The Poisoned Well

What can a Superfund site in Colorado tell us about potential uranium mining and milling in Virginia?by Rose Jenkins

Sharyn Cunningham. Photo credit: Rose Jenkins.

Sharyn Cunningham and her family drank from a poisoned well for eight years. When they bought property in Cañon City, Colo., in 1994, they had their two wells tested—but just for normal water quality issues, not for radioactivity or heavy metals. They didn’t know that the groundwater below their home had been infiltrated by toxic waste from the Cotter Corporation’s uranium mill on the edge of town.

“There were a lot of people using their wells,” she told me. “I never thought about uranium.”

I was in Cañon City on the first of a series of stops of visits to communities in the West that have experience with the uranium industry. My purpose was to inform the debate over whether to allow uranium mining and milling in my home state of Virginia. In stories like Cunningham’s, there may be important lessons learned that Virginians should take to heart.

The history of the uranium mill, or processing plant, in Cañon City can be recounted as one failure after another in containing hazardous wastes. Early on, in the 1950s, the Cotter Corporation simply dumped mine tailings—the dirt and rock remaining after concentrated “yellowcake” is extracted from uranium ore—on the ground. During heavy rains, a toxic flood washed into the neighborhoods below. In 1971, Fremont County constructed an earthen dam to stop flooding, but contaminated water seeped through, underground. Later, the company built a wall with technology to filter out contaminants, but the filter clogged. Today, water that flows downhill from the site is pumped back into impoundment ponds.

But the tailings may still be releasing unseen contaminants into the groundwater. The piles were moved into huge pits equipped with a rubber liner, in 1979. But a series of recent studies indicates that the lined pits are leaking or are likely to leak.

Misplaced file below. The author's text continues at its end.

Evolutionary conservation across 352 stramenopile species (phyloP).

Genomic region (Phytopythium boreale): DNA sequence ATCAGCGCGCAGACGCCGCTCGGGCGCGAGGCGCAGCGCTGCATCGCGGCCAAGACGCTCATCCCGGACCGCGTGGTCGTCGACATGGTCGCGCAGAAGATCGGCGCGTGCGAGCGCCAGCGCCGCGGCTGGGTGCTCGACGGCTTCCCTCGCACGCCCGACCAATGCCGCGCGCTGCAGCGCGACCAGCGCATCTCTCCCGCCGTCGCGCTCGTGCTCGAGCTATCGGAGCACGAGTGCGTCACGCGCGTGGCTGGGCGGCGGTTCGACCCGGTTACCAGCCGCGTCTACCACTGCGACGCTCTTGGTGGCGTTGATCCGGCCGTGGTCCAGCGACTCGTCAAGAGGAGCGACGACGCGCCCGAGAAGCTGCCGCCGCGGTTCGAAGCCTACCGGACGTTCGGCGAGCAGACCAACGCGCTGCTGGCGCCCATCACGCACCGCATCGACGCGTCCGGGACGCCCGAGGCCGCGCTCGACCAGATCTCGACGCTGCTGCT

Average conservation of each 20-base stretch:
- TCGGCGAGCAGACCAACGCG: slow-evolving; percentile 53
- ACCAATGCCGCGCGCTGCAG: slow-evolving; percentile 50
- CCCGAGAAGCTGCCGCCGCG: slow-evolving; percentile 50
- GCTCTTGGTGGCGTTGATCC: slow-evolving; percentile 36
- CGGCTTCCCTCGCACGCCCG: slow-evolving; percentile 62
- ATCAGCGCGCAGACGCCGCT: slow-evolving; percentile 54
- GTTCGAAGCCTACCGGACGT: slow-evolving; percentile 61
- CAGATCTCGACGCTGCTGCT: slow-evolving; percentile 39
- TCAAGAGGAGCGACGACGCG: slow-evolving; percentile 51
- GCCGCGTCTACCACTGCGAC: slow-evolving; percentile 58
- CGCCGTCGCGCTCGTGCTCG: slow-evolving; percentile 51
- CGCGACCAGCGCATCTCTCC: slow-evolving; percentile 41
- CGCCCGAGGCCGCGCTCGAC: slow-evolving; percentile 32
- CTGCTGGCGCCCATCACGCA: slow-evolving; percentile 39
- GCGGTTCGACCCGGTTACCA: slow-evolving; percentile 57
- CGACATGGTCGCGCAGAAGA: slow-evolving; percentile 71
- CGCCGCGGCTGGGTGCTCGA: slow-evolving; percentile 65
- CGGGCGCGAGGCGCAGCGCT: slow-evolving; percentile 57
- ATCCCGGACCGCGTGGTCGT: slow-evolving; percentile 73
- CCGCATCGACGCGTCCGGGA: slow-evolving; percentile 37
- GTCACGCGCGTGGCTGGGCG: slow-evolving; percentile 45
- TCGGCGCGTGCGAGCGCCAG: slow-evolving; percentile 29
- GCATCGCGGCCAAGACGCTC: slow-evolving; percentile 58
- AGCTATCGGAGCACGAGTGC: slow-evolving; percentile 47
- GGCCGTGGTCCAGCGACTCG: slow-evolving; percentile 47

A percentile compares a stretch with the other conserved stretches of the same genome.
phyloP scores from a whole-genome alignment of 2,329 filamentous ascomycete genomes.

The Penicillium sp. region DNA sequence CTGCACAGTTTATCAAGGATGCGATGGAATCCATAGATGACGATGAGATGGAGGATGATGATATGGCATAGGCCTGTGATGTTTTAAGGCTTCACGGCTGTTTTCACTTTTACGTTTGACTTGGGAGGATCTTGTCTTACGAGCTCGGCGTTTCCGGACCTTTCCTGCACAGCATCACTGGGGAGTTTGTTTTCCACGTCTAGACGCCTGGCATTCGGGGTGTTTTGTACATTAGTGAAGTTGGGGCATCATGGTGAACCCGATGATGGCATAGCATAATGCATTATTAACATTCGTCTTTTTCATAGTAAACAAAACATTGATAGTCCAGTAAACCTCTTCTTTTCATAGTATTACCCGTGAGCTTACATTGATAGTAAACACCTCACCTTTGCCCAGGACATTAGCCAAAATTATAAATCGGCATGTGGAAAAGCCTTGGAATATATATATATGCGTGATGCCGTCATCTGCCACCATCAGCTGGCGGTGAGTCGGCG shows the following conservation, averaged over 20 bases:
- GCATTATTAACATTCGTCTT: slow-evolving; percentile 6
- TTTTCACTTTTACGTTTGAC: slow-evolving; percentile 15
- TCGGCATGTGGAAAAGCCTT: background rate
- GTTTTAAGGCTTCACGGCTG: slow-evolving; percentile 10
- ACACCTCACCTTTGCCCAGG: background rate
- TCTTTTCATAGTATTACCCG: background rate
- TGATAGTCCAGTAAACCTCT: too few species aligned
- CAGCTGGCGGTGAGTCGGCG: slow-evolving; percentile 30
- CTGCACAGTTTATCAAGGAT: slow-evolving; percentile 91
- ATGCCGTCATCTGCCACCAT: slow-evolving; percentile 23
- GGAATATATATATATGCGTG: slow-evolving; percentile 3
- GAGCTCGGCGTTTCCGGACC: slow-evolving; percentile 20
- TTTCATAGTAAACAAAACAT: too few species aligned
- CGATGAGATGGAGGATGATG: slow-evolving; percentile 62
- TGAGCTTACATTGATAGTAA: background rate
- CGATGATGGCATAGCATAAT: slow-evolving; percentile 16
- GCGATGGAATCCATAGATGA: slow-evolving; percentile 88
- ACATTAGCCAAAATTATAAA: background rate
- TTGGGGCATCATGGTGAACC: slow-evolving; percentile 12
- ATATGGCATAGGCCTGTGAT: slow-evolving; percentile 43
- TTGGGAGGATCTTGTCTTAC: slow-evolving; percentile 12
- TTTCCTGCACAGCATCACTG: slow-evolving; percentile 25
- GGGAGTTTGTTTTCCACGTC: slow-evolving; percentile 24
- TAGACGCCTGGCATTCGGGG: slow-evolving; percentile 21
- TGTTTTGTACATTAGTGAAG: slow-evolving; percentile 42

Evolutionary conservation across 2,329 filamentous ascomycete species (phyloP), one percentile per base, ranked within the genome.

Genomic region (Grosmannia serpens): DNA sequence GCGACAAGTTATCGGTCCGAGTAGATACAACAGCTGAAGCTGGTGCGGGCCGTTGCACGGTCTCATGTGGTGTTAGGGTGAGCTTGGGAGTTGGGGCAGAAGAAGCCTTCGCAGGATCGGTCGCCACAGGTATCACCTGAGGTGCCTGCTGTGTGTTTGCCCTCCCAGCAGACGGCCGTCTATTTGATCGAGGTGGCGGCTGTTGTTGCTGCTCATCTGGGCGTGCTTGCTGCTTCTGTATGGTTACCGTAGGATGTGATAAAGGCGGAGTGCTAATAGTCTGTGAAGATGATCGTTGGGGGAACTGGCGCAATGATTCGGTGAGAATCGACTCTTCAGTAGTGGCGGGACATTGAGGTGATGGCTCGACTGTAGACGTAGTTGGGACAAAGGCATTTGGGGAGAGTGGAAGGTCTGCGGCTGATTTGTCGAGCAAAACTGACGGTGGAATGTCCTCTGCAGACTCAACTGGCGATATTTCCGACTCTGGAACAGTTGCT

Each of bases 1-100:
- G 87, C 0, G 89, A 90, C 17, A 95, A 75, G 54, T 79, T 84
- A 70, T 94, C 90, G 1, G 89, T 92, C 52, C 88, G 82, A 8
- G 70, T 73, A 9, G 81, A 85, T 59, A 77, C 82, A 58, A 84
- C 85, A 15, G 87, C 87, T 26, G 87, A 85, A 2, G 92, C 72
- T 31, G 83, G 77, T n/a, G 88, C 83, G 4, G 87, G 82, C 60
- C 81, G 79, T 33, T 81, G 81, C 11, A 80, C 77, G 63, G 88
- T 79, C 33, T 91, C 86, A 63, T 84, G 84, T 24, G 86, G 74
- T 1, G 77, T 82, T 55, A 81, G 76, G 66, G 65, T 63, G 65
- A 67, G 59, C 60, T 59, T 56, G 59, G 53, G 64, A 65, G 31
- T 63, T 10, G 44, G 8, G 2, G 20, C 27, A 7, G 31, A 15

In 1984, the U.S. Environmental Protection Agency (EPA) designated the Cotter Mill site and the adjacent Lincoln Park neighborhood a Superfund site. But when Cunningham bought her home in Lincoln Park ten years later, she didn’t know that. She never thought about Cotter until 2002, she says, when the company announced a plan to import and store toxic waste from other parts of the country, starting with almost half a million tons of contaminated earth shipped out of New Jersey. In response, she helped to found the grassroots group Colorado Citizens Against Toxic Waste (CCAT). When the CCAT board met with a representative from the state health department, she learned for the first time that her well posed a health hazard.

“He said, ‘Well, nobody’s using their wells in Lincoln Park,’” Cunningham recalls. “And I raised my hand and said, ‘Um… we are.’ And he kind of freaked out.”

In the years that followed, hundreds of area residents who got sick—with cancers, bone diseases, kidney diseases, autoimmune diseases, and other problems—filed class action lawsuits. After years in court, they won settlements, although the company did not admit any fault.

Cunningham believes that her family’s health was also harmed, but she stayed out of the lawsuits—focusing instead on forcing the company to stop poisoning the ground, air, and water of Cañon City.

CCAT’s citizen activists succeeded in stopping the Cotter Corporation from importing hazardous wastes—materials so toxic that it was worth hundreds of millions of dollars for the places they came from to get rid of them.